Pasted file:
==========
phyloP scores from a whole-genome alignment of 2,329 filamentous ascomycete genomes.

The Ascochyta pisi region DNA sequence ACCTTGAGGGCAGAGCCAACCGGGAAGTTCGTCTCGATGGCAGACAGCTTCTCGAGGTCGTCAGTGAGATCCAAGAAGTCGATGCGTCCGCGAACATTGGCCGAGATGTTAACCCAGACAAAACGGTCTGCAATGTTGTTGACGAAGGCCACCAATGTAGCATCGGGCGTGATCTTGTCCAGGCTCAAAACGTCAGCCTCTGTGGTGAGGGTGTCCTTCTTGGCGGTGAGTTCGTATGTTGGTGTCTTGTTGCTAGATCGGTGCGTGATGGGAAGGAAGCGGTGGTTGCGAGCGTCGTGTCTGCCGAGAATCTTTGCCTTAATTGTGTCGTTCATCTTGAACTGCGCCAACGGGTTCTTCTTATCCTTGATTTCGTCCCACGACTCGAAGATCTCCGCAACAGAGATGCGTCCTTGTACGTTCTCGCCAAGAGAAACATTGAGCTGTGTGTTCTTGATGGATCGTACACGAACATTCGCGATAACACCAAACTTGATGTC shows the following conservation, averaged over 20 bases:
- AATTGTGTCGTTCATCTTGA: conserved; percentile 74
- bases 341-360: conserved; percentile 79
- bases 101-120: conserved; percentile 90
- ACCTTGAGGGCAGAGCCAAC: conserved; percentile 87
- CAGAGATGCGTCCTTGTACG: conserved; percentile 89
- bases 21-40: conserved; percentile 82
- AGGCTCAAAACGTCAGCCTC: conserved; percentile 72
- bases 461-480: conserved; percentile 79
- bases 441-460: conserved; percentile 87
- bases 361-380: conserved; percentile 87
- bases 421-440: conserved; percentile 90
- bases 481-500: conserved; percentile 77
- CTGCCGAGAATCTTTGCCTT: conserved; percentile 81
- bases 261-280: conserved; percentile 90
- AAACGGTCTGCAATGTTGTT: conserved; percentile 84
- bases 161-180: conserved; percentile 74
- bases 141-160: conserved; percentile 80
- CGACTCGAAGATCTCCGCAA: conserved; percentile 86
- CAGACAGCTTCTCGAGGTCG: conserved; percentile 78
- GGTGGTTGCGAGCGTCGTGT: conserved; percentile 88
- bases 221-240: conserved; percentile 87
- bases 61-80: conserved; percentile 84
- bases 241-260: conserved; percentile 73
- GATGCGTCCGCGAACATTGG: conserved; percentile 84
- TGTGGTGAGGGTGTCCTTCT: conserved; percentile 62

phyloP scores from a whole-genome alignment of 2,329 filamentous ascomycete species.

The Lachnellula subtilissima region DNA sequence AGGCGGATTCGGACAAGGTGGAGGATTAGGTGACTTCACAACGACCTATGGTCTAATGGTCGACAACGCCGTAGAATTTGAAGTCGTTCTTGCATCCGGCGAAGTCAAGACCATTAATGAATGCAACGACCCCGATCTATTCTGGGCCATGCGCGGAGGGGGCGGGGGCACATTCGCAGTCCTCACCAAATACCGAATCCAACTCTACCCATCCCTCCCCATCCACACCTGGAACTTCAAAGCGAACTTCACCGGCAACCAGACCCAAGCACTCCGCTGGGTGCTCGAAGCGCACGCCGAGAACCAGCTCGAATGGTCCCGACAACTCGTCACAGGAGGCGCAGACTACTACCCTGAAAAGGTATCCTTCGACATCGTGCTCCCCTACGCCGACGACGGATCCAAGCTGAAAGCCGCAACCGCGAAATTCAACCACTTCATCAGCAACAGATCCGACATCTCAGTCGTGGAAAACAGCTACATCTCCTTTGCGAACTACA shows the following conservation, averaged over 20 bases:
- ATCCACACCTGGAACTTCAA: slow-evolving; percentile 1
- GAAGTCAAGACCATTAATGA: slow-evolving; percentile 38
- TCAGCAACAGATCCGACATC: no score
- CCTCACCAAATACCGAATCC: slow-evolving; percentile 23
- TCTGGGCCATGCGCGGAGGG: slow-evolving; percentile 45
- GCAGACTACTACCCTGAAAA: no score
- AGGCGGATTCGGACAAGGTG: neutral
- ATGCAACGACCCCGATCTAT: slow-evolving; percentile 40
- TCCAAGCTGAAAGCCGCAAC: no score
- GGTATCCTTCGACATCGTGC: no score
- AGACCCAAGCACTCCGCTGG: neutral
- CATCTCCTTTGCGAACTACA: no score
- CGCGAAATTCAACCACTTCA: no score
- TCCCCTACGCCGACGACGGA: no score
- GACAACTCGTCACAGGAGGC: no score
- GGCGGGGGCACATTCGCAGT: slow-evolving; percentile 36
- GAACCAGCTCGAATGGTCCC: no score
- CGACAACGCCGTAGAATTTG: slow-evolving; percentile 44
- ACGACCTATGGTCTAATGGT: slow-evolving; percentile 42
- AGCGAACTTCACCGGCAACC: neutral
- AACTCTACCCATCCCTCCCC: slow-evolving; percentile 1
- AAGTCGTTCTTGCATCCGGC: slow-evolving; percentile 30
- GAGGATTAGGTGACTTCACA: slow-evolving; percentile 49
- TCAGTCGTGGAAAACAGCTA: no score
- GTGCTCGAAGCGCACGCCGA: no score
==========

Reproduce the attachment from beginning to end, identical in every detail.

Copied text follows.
phyloP scores from a whole-genome alignment of 2,329 filamentous ascomycete genomes.

The Ascochyta pisi region DNA sequence ACCTTGAGGGCAGAGCCAACCGGGAAGTTCGTCTCGATGGCAGACAGCTTCTCGAGGTCGTCAGTGAGATCCAAGAAGTCGATGCGTCCGCGAACATTGGCCGAGATGTTAACCCAGACAAAACGGTCTGCAATGTTGTTGACGAAGGCCACCAATGTAGCATCGGGCGTGATCTTGTCCAGGCTCAAAACGTCAGCCTCTGTGGTGAGGGTGTCCTTCTTGGCGGTGAGTTCGTATGTTGGTGTCTTGTTGCTAGATCGGTGCGTGATGGGAAGGAAGCGGTGGTTGCGAGCGTCGTGTCTGCCGAGAATCTTTGCCTTAATTGTGTCGTTCATCTTGAACTGCGCCAACGGGTTCTTCTTATCCTTGATTTCGTCCCACGACTCGAAGATCTCCGCAACAGAGATGCGTCCTTGTACGTTCTCGCCAAGAGAAACATTGAGCTGTGTGTTCTTGATGGATCGTACACGAACATTCGCGATAACACCAAACTTGATGTC shows the following conservation, averaged over 20 bases:
- AATTGTGTCGTTCATCTTGA: conserved; percentile 74
- bases 341-360: conserved; percentile 79
- bases 101-120: conserved; percentile 90
- ACCTTGAGGGCAGAGCCAAC: conserved; percentile 87
- CAGAGATGCGTCCTTGTACG: conserved; percentile 89
- bases 21-40: conserved; percentile 82
- AGGCTCAAAACGTCAGCCTC: conserved; percentile 72
- bases 461-480: conserved; percentile 79
- bases 441-460: conserved; percentile 87
- bases 361-380: conserved; percentile 87
- bases 421-440: conserved; percentile 90
- bases 481-500: conserved; percentile 77
- CTGCCGAGAATCTTTGCCTT: conserved; percentile 81
- bases 261-280: conserved; percentile 90
- AAACGGTCTGCAATGTTGTT: conserved; percentile 84
- bases 161-180: conserved; percentile 74
- bases 141-160: conserved; percentile 80
- CGACTCGAAGATCTCCGCAA: conserved; percentile 86
- CAGACAGCTTCTCGAGGTCG: conserved; percentile 78
- GGTGGTTGCGAGCGTCGTGT: conserved; percentile 88
- bases 221-240: conserved; percentile 87
- bases 61-80: conserved; percentile 84
- bases 241-260: conserved; percentile 73
- GATGCGTCCGCGAACATTGG: conserved; percentile 84
- TGTGGTGAGGGTGTCCTTCT: conserved; percentile 62

phyloP scores from a whole-genome alignment of 2,329 filamentous ascomycete species.

The Lachnellula subtilissima region DNA sequence AGGCGGATTCGGACAAGGTGGAGGATTAGGTGACTTCACAACGACCTATGGTCTAATGGTCGACAACGCCGTAGAATTTGAAGTCGTTCTTGCATCCGGCGAAGTCAAGACCATTAATGAATGCAACGACCCCGATCTATTCTGGGCCATGCGCGGAGGGGGCGGGGGCACATTCGCAGTCCTCACCAAATACCGAATCCAACTCTACCCATCCCTCCCCATCCACACCTGGAACTTCAAAGCGAACTTCACCGGCAACCAGACCCAAGCACTCCGCTGGGTGCTCGAAGCGCACGCCGAGAACCAGCTCGAATGGTCCCGACAACTCGTCACAGGAGGCGCAGACTACTACCCTGAAAAGGTATCCTTCGACATCGTGCTCCCCTACGCCGACGACGGATCCAAGCTGAAAGCCGCAACCGCGAAATTCAACCACTTCATCAGCAACAGATCCGACATCTCAGTCGTGGAAAACAGCTACATCTCCTTTGCGAACTACA shows the following conservation, averaged over 20 bases:
- ATCCACACCTGGAACTTCAA: slow-evolving; percentile 1
- GAAGTCAAGACCATTAATGA: slow-evolving; percentile 38
- TCAGCAACAGATCCGACATC: no score
- CCTCACCAAATACCGAATCC: slow-evolving; percentile 23
- TCTGGGCCATGCGCGGAGGG: slow-evolving; percentile 45
- GCAGACTACTACCCTGAAAA: no score
- AGGCGGATTCGGACAAGGTG: neutral
- ATGCAACGACCCCGATCTAT: slow-evolving; percentile 40
- TCCAAGCTGAAAGCCGCAAC: no score
- GGTATCCTTCGACATCGTGC: no score
- AGACCCAAGCACTCCGCTGG: neutral
- CATCTCCTTTGCGAACTACA: no score
- CGCGAAATTCAACCACTTCA: no score
- TCCCCTACGCCGACGACGGA: no score
- GACAACTCGTCACAGGAGGC: no score
- GGCGGGGGCACATTCGCAGT: slow-evolving; percentile 36
- GAACCAGCTCGAATGGTCCC: no score
- CGACAACGCCGTAGAATTTG: slow-evolving; percentile 44
- ACGACCTATGGTCTAATGGT: slow-evolving; percentile 42
- AGCGAACTTCACCGGCAACC: neutral
- AACTCTACCCATCCCTCCCC: slow-evolving; percentile 1
- AAGTCGTTCTTGCATCCGGC: slow-evolving; percentile 30
- GAGGATTAGGTGACTTCACA: slow-evolving; percentile 49
- TCAGTCGTGGAAAACAGCTA: no score
- GTGCTCGAAGCGCACGCCGA: no score